Shuttlecock queen Ahn Se-young had wrestling hell training behind her golden smash

Nothing could stop her.

World No. 1 Ahn Se-young (21, Samsung Life) won the women’s singles badminton gold medal on Sunday after defeating her “nemesis” Chen Yufei (China, No. 3 in the world) 2-1 in the final of the Hangzhou Asian Games. She won her second title of the Games after the women’s team event. Ahn dominated Chen Yufei in both finals of the tournament.

After being ranked No. 1 in July and winning the World Championships in Copenhagen in August, Ahn swept the Asian Games, which is considered the equivalent of the Olympics in badminton because of the dominance of Chinese and Japanese players. She was coronated as the “badminton empress.

What made the win even more emotional was that Ahn played through an injury to her right knee in the first set.

With tape wrapped around her right leg to the point where she could barely see the bare skin, she showed her determination. The injury forced Ahn to drop the second set. There was even a limp. “My knee made a ‘pop’ sound and I felt like something was out of place,” Ahn said. “It hurt a lot, but I could still walk, so I kept playing,” she said.

Her mother, Lee Hyun-hee, 48, who had flown all the way from Hangzhou to cheer her on, cried, “Stop it, it’s okay to withdraw,” but she didn’t give up. “I thought it was my first and last chance. I thought this time will never come again,” she said.

In the third set, she minimized her activity, sending shuttlecock after shuttlecock into the corner, exhausting Chen Yufei. Later, she played the game so intelligently that Chen Yufei had muscle spasms.

The Asian Games badminton women’s singles gold medal is the first in 29 years since Hwang Soo-hyun (51) at the 1994 Hiroshima Asian Games. If we broaden the scope to all singles and doubles events, it is 13 years since Shin Baek-chul and Lee Hyo-jung won the mixed doubles title at Guangzhou 2010.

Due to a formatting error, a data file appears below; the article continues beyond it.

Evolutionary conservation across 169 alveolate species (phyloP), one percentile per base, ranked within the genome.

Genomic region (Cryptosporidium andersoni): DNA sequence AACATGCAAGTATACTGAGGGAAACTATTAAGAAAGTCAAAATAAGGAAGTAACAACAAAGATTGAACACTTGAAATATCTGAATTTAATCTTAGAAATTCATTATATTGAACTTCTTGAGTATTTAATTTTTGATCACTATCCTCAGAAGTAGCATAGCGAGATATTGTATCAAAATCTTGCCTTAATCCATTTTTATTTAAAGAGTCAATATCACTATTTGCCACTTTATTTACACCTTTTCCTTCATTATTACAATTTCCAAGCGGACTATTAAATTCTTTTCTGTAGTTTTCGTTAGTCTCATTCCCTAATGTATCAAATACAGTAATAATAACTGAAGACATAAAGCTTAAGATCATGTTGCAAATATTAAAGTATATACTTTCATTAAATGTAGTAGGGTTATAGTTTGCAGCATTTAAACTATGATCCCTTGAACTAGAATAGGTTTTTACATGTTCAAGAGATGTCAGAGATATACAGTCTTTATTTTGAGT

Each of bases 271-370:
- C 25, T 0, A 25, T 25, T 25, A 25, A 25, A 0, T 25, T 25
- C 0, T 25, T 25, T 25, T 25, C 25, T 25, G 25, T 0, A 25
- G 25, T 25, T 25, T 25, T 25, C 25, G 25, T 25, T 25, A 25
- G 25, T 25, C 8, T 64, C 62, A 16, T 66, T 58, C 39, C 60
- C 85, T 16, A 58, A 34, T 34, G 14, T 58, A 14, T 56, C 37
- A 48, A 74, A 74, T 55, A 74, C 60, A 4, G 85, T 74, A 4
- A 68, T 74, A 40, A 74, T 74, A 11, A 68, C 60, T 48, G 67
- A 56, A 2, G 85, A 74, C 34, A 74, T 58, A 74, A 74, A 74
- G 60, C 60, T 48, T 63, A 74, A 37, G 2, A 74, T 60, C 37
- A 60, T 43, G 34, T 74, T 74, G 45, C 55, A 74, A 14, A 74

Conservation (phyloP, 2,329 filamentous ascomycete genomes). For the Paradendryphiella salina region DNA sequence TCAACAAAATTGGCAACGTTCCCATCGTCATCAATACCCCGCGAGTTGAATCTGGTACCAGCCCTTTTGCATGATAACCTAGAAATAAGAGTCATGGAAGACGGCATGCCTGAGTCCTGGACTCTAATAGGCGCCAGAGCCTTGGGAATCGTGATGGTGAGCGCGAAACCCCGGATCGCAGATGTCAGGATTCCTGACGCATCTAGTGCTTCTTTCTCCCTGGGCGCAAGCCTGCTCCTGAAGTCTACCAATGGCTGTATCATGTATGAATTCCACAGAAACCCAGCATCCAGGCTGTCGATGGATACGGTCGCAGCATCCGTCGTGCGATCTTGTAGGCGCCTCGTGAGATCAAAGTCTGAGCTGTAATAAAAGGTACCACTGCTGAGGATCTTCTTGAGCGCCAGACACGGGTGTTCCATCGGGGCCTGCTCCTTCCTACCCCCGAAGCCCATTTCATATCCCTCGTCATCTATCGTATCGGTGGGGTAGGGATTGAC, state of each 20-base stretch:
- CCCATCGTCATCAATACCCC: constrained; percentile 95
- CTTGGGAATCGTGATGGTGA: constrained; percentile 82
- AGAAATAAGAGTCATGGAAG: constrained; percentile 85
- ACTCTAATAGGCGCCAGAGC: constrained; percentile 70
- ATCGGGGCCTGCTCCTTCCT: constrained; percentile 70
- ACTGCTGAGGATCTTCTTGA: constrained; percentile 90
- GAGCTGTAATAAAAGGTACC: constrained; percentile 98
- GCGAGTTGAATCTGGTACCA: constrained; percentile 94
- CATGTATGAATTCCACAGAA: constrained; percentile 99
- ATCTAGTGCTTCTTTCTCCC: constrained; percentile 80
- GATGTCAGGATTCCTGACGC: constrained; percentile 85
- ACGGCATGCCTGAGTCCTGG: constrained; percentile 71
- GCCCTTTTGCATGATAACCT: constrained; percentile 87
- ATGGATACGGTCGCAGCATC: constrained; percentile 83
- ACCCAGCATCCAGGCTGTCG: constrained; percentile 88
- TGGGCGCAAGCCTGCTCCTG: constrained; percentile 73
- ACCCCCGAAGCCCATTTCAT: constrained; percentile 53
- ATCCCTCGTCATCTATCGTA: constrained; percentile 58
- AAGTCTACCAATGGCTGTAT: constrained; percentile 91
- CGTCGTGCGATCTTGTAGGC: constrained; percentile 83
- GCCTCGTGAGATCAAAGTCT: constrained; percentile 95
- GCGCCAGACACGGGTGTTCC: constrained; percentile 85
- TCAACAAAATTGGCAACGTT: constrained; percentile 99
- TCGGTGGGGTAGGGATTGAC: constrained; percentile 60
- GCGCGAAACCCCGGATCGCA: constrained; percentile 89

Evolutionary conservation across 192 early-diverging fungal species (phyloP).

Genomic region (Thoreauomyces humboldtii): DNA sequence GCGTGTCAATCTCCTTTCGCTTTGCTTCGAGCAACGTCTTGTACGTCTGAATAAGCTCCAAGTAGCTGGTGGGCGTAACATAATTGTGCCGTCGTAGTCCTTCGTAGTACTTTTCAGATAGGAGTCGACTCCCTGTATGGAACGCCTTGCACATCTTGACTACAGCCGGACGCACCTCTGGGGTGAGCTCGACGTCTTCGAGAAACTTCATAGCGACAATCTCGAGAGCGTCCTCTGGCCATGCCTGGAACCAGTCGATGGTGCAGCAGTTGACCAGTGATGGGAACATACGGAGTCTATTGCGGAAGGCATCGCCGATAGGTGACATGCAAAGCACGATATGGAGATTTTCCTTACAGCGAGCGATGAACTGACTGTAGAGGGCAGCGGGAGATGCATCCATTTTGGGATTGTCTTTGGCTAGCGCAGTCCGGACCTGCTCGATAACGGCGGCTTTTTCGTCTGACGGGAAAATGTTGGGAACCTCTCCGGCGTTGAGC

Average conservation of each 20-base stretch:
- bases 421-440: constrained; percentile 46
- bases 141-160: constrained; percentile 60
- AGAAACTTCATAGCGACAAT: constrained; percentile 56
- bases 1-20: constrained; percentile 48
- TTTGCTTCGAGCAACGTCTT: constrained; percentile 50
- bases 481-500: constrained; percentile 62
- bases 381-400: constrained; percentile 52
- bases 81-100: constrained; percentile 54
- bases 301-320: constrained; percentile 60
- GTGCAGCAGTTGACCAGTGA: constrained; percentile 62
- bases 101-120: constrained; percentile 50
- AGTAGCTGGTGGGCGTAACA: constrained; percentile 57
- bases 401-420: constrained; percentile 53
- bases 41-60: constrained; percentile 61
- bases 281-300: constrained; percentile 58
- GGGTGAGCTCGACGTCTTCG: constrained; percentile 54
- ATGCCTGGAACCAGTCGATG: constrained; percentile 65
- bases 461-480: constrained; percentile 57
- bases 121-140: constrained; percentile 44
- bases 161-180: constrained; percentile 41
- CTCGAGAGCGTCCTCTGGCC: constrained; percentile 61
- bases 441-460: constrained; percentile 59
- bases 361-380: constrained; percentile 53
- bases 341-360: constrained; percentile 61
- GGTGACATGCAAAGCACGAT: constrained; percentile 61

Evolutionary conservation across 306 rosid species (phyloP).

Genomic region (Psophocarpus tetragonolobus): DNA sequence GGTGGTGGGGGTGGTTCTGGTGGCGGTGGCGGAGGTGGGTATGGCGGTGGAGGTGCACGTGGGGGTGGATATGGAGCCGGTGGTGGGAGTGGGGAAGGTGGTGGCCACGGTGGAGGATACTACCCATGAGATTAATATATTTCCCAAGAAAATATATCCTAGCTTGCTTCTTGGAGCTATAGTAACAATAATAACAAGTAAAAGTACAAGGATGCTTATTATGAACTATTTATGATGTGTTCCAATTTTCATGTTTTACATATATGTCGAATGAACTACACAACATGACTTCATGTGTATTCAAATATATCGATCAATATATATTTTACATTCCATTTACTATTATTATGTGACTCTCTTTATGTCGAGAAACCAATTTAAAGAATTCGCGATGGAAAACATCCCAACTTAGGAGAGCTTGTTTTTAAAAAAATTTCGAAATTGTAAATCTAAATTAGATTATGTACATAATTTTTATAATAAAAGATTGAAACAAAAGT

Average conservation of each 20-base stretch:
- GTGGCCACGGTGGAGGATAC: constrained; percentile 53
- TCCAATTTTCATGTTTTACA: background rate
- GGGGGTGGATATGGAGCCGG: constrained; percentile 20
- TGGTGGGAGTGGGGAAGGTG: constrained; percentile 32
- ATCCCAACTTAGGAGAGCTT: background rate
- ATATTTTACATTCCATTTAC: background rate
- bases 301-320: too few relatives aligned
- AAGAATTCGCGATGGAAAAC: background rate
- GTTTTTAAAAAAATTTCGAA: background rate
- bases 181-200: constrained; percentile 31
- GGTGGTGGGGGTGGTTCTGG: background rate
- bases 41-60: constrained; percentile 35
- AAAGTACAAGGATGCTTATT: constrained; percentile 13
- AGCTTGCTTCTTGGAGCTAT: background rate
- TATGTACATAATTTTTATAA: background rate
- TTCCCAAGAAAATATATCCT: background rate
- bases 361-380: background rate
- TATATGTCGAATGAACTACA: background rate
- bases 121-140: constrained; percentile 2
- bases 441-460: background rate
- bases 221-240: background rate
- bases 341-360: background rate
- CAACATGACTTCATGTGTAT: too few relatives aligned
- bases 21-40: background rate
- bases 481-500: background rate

After a ‘no-medal’ performance at Jakarta-Palembang 2018, Korean badminton collected two gold, two silver and three bronze medals, including two gold medals in the women’s singles and the women’s team event.

Ahn’s final opponent, Chen Yufei, has been called her nemesis. Until last year, Ahn was 1-8 against Chen Yufei. It was an absolute disadvantage. At the 2018 Jakarta-Palembang Games, Ahn was knocked out in the first round by Chen Yufei. In the quarterfinals of the Tokyo 2020 Olympics, she was again brought to her knees by Chen Yufei. Chen Yufei won the gold medal 스포츠토토.

That history of frustration was reversed this year. Ahn has met Chen Yufei nine times this year, winning seven times. “In the past, I only beat her because she was younger,” Chen Yufei said, “but now she has grown up a lot. “Now she’s grown up a lot, and it’s become a more interesting competition, with both wins and losses.

Behind the reversal was a lot of physical training and sweat. Ahn is an admitted “practice bug. “Even on vacation, if I don’t exercise even a little bit, I get anxious and can’t rest,” she says.

When both the national team and club training were suspended due to the coronavirus pandemic, she stayed with her parents in Gwangju and ran up and down the stairs of her 40-story apartment every day. In September last year, he went to a wrestling gym to improve his endurance and strength, which were considered weaknesses.

He joined a wrestling club within his team, Samsung Life Sports, where he received special lessons from wrestling coach Ahn Han-bong, 55, a gold medalist at the 1992 Barcelona Olympics. He trained in the mornings and afternoons in badminton, then twice a week at night for two hours of wrestling-style hell.

On the mat, which is more physically demanding than on the ground, he learned the basics of running and step drills called “ladders,” as well as wrestling-specific techniques like bridges (an upside-down bow) and crisscrosses. Until recently, whenever she wasn’t training for the national team, she would visit the wrestling center.

“At first, Se-young was not very flexible, so she had a lot of injuries and it seemed harder for her to play,” says Ahn, “but now her legs stretch better than before and she seems to be less tired until the end of the match.”

Ahn is just 21 years old. She is on the verge of achieving the “Grand Slam” (Olympics, World Championships, Asian Games, and Asian Championships). Only Kim Dong-moon (48) and Park Joo-bong (59) have reached the same height in badminton. Both accomplished the feat in doubles, but Ahn will be the first to do so in singles. She has already pinned two buttons (World Championships and Asian Games) and has her sights set on the Dubai Asian Championships and Paris Olympics next year.

“I feel more confident. “I feel like I’m writing a narrative,” she says, “The results may be good or bad, but if I play badminton and enjoy it, I’ll be able to achieve good results. Her best days are just ahead.






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